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Collaborative writing

I've never been confortable calling myself a writer. It's not that I don't like write. I love writing. I love the whole processing of telling a story. I suppose when it comes down to it and when people ask me what my favourite part about the filmmaking process is, I'm always drawn more towards directing and working closely with actors. This doesn't mean that I shy away from writing my own films. At times I feel like an ideas machine and wish there were more hours in the day crank them out.

At this moment in time I'm spending at least 70% of my time writing. Being a filmmaker my workload will change dramatically from month to month. Once I have something in production my writing will take a back seat all the way through post.

Recently I have discovered something about writing that I'm confident will improve the quality of films that I make. It's simple really. Writing is vastly improved when you're doing it with a partner.

I attended the London Scriptwriter Festival in 2015. My intention was to network and meet other creatives and possibly form collaborations. Unfortunately my networking skills are less than impressive and over the course of the three day event I managed to hang around with the same group that I met on day one. However post festival, I utilised the LSW connect group online. Think of it as the FB for those festival attendees. I requested in a forum for people to send me scripts. I had a big response. Around 20 scripts headed my way, a couple of which I'm hoping to make this year.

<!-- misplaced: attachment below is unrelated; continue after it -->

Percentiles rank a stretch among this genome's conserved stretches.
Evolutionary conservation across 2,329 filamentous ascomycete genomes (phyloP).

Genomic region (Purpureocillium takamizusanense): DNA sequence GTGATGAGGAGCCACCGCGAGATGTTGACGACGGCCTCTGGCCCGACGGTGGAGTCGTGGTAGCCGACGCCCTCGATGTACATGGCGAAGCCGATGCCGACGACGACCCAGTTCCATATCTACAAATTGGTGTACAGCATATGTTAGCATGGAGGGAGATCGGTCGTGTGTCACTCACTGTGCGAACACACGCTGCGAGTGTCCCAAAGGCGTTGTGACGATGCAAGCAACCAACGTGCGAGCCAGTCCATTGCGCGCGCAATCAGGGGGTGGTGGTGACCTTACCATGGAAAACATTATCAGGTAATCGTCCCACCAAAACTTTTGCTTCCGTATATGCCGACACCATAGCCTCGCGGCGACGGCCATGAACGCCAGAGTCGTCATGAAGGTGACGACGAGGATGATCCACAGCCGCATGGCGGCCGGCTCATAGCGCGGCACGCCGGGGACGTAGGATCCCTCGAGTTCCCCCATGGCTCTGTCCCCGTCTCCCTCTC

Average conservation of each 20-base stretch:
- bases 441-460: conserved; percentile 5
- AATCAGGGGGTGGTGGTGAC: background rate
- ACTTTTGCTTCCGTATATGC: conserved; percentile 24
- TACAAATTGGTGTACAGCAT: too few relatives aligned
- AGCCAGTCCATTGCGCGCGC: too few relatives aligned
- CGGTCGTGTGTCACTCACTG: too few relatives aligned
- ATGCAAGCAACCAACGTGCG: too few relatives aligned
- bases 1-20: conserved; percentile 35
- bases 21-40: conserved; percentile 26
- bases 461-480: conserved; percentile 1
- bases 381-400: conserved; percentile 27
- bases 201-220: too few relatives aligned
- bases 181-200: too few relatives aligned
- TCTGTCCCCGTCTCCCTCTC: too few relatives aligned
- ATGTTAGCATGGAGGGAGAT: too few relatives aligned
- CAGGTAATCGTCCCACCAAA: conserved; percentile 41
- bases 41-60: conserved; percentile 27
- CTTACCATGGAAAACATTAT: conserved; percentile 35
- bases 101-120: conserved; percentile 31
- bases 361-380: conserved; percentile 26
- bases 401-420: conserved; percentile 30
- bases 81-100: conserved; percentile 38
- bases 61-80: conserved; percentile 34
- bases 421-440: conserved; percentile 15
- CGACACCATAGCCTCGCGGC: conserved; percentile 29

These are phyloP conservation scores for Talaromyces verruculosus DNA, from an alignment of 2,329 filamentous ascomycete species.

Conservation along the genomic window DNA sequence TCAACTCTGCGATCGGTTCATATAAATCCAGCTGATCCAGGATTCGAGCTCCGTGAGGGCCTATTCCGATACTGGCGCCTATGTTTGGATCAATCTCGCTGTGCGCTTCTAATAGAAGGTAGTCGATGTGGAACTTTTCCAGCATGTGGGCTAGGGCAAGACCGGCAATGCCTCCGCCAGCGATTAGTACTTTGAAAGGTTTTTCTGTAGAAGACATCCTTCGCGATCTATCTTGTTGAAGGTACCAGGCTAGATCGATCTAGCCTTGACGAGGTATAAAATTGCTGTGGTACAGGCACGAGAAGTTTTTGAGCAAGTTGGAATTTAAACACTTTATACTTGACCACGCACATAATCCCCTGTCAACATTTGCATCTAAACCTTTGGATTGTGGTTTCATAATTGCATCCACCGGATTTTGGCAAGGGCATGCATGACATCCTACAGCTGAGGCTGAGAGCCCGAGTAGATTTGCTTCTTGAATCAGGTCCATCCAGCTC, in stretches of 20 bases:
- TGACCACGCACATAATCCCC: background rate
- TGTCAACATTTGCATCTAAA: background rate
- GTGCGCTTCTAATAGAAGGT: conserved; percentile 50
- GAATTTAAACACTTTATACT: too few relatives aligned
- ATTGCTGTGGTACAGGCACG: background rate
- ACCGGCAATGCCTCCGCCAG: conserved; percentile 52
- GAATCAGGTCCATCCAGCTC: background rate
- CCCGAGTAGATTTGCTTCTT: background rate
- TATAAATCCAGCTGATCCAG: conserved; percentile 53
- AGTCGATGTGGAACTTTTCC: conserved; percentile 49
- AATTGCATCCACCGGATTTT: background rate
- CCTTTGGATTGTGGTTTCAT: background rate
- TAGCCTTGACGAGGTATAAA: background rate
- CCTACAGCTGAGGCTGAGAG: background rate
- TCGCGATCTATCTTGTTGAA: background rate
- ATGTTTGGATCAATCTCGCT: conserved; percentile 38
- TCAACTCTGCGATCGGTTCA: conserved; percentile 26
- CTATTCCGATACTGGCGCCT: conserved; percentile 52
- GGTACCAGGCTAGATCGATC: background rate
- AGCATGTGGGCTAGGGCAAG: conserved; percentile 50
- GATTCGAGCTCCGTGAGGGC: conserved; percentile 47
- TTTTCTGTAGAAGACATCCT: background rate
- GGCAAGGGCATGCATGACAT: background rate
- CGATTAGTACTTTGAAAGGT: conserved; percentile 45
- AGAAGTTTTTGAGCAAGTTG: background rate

One of the connections I made was with Jonathan Young. He is a writer/director/teacher/creative and I met up with him this week. The purpose of the meeting was to see whether we would be a good fit to co-write some short films and going forward build a creative partnership. He'd already sent me script notes and some thoughts on my short film script, PADLOCK. We met at the BFI and we started talking. He had questions. Questions that I didn't have immediate answers to. What is the characters intention? What does he want? Why does he want it? What is it about his past that has brought him to this point and forced him into making this decision? We completely stripped away every layer to the main character. We did the same with the female character. In a very productive and collaborative way we developed these characters into real three dimensional people. From this point on we discussed everything that happens in the film, why it happens, how it happens, when it happens? We did this knowing those characters inside out. It BLEW MY MIND. I would have gone into production with a much weaker script, (thinking it was great) without the collaborative nature of this process.

What I would say I have learnt from this process is as follows. It's important to put your work infront of other writers. You need to take it away from friends and family. They will love you and support you. You need someone that is going to tell you how it is. Getting feedback and taking it onboard is vital for improvement. If you're lucky enough to find a co-writer that can share your vision, then I would say go for it. Writing can be a very lonely process. Why not make it a team event?

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